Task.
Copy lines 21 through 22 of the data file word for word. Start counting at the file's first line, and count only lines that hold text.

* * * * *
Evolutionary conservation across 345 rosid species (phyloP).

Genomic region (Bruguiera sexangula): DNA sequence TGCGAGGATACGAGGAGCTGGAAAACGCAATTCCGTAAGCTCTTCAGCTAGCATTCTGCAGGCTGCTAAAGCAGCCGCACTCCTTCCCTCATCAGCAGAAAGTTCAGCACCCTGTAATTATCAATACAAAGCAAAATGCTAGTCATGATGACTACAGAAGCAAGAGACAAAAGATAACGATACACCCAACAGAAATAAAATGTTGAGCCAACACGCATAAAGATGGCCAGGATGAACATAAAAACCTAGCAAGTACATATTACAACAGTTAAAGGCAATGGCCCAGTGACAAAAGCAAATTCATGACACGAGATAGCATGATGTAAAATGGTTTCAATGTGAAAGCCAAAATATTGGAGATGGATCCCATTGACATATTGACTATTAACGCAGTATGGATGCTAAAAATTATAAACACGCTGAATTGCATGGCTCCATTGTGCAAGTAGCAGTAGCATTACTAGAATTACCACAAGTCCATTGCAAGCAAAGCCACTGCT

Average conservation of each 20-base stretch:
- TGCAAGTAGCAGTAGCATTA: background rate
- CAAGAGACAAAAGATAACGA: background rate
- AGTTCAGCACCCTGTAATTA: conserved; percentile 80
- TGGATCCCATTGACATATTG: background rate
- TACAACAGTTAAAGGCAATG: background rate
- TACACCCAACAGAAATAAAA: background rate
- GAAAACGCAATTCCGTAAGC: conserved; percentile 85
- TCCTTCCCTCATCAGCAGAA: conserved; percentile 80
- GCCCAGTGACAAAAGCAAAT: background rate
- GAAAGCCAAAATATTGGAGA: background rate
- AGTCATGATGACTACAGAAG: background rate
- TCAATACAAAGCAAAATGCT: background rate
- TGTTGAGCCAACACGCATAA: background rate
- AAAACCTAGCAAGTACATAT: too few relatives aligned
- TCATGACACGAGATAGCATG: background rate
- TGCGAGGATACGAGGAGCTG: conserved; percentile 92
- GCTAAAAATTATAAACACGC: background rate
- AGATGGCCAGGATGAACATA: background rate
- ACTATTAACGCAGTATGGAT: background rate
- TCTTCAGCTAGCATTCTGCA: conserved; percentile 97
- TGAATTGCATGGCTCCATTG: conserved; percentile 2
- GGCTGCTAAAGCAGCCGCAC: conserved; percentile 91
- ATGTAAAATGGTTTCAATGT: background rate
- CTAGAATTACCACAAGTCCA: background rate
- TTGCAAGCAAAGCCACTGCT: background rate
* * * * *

- AGATGGCCAGGATGAACATA: background rate
- ACTATTAACGCAGTATGGAT: background rate